Nova Scotia liquid natural gas projects face tricky 2015
Developers will decide fate of proposals
The new year is approaching, and so are big decisions around liquid natural gas projects in Nova Scotia.
Developers have promised to give a green light — or pull the plug — on the province’s front-runner LNG proposals in 2015.
However, the companies behind the Goldboro and Bear Head facilities have both seen a flurry of recent developments that have analysts scratching their heads over what to expect.
Pieridae Energy Ltd., the developer of the Goldboro facility, in October became the first Canadian LNG project to ask the U.S. government for approval to export American natural gas through Canada.
On Tuesday, Bear Head LNG Corp. followed suit.
It will likely take months for the applications to be processed. If they’re successful, it would be years before either project would open.
Room for two survivors?
Both companies will be watching the uncertain European market for natural gas and also keeping an eye on each other, since there may not be room for both to survive.
“I think all of the proposed projects in Nova Scotia are going to struggle to get customers,” said Tony Regan, an energy consultant with Tri-Zen Ltd. in Singapore who has been watching Canadian LNG projects.
“There are far too many proposed projects, particularly in North America, trying to attract buyers’ attention and there is just not enough demand to support more than a handful of these projects.”
The situation looks worse because the past few months have seen oil and gas prices fall, said Regan. Nova Scotia exports should have an advantage in Europe, because the shipping distance is so short. But now countries all over the Atlantic are focusing more on the European market, he said.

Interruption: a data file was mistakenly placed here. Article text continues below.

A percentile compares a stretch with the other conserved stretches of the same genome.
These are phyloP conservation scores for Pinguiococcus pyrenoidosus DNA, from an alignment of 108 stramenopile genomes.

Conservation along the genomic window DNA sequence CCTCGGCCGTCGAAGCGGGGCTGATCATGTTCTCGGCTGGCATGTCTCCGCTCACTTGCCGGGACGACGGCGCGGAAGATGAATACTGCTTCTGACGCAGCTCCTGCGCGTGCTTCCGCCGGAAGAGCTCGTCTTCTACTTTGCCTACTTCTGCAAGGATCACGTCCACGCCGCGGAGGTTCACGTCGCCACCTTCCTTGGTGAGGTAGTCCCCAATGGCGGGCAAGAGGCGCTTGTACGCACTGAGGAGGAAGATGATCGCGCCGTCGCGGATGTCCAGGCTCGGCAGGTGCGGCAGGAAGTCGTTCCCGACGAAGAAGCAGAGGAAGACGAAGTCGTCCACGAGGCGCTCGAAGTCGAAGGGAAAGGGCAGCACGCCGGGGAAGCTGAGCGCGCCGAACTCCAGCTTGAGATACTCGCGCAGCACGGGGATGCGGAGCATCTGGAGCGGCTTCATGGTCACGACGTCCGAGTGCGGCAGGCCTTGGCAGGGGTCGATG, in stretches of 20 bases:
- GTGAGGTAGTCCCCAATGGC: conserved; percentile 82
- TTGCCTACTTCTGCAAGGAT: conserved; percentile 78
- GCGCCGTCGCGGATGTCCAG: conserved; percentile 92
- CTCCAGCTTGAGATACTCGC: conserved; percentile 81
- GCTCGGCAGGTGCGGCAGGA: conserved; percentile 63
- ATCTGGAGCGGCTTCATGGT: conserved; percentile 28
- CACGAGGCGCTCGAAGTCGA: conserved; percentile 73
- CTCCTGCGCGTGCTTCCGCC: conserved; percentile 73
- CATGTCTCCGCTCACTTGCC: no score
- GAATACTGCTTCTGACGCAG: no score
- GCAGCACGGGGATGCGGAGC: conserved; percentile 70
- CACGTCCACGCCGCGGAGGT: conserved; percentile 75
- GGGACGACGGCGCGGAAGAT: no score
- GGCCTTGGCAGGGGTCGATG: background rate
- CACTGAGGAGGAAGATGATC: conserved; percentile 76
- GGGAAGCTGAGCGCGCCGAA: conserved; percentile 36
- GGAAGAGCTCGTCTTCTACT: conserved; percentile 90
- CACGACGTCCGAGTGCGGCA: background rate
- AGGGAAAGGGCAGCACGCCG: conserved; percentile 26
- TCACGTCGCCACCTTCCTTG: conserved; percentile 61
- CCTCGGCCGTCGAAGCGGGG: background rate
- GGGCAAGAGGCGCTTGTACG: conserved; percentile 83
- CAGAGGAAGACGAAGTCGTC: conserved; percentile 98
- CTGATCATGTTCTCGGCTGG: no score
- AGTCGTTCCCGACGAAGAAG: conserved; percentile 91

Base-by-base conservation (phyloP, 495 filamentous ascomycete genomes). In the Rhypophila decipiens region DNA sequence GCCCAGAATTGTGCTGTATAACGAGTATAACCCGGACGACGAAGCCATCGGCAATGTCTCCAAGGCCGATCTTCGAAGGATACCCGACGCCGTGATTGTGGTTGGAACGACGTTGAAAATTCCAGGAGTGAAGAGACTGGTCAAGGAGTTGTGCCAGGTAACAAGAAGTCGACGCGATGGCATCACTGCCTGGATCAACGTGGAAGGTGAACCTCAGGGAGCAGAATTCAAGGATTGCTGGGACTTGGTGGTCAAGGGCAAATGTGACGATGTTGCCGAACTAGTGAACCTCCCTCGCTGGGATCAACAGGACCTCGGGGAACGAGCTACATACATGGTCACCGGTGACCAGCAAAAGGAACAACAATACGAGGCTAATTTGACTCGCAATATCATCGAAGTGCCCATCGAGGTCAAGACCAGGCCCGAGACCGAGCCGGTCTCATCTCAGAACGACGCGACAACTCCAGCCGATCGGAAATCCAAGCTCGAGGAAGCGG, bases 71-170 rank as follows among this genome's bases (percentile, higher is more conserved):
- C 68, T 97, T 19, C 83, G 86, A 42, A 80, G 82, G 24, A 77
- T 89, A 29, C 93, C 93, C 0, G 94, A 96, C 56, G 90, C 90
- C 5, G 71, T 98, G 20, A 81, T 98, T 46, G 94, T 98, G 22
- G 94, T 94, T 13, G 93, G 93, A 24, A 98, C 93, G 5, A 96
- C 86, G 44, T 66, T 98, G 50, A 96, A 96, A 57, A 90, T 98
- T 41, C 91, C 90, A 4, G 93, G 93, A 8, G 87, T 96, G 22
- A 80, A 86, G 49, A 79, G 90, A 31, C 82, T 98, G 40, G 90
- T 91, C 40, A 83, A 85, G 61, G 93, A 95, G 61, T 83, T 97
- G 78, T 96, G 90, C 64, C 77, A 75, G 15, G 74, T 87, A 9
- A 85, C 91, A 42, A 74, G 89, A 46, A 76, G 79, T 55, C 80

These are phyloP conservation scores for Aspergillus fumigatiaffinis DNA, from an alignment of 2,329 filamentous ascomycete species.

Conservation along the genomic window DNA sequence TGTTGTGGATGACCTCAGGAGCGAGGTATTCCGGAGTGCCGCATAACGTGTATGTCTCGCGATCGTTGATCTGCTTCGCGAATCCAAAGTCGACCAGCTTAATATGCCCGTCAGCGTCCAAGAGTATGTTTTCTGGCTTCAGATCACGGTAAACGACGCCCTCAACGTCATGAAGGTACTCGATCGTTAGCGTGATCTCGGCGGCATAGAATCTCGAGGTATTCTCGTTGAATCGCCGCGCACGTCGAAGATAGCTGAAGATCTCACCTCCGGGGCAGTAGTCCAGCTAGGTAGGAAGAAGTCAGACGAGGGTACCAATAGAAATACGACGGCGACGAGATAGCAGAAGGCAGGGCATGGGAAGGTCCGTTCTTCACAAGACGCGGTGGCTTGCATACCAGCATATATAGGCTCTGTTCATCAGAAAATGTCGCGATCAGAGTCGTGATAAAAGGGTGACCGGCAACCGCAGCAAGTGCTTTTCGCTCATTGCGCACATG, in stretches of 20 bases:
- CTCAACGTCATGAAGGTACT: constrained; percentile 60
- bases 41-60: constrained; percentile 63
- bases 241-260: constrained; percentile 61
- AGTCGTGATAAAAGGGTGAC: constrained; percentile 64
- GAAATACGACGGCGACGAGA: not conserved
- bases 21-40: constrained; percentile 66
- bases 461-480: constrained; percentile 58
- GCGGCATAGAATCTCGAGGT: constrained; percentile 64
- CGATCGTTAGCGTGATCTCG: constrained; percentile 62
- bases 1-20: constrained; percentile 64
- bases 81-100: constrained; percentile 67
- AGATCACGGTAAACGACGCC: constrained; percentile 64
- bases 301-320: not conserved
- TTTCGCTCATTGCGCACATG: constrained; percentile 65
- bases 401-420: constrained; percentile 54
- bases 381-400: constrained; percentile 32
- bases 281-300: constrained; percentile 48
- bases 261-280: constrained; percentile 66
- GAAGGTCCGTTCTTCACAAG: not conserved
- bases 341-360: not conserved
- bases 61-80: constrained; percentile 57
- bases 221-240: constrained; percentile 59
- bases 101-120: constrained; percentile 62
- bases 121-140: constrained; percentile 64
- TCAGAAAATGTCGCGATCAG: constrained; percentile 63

When they start doing engineering studies ... you can tell they're starting to get more serious.- Carlos Murillo
“How much can Europe really absorb?” he said.
A lot will depend on what happens in Europe and the United States, said Don MacIver, an economist at Saint Mary’s University. He said he thought LNG is still a “solid option” for Nova Scotia.
“Europe is an enigma right now,” said MacIver.
“You have to add to the complexity the fact that the U.S. has a heck of a lot of shale gas coming onstream.”
20-year German deal still on
Despite the competition, Pieridae Energy had already found a buyer for half its output, signing a 20-year agreement with one of the world’s biggest power companies, Germany’s E.ON.
However, last week E.ON announced that it was drastically changing its structure to focus on renewable energy. Oil, coal, nuclear and gas operations would be spun off into a different company.
The change won’t affect plans or long-term projections for the Goldboro facility, said Mark Brown of Pieridae.
A spokesman for E.ON, Adrian Schaffranietz, said the company is more committed than ever to the Goldboro deal, “underscoring its intention to make its energy trading more global in order to minimize risks and seize market opportunities in different continents for the benefits of its customers.”
Within Canada, west-coast LNG projects get most of the attention, but both Nova Scotia projects are more advanced, said Carlos Murillo, a researcher at the Canadian Energy Research Institute in Calgary.
“When they start doing engineering studies ... you can tell they're starting getting more serious,” said Murillo.
Construction starting in 2015?
Bear Head and Goldboro have environmental assessments done and scores of permits ready.
With all the necessary Canadian approvals in place or on the way, and the American application submitted, the company could start operating in late 2018 or early 2019, said project director John Godbold in a news release.
The company has said it will make a final investment decision in 2015 or possibly early 2016, but that time line could speed up, as Godbold said this week that construction could begin in 2015. It expects to hire 700 people for construction and up to 75 permanently.
Pieridae Energy has committed to making a final investment decision in 2015, and has said it could open for business in 2020. It estimates hiring 3,500 people for construction and 200 permanently.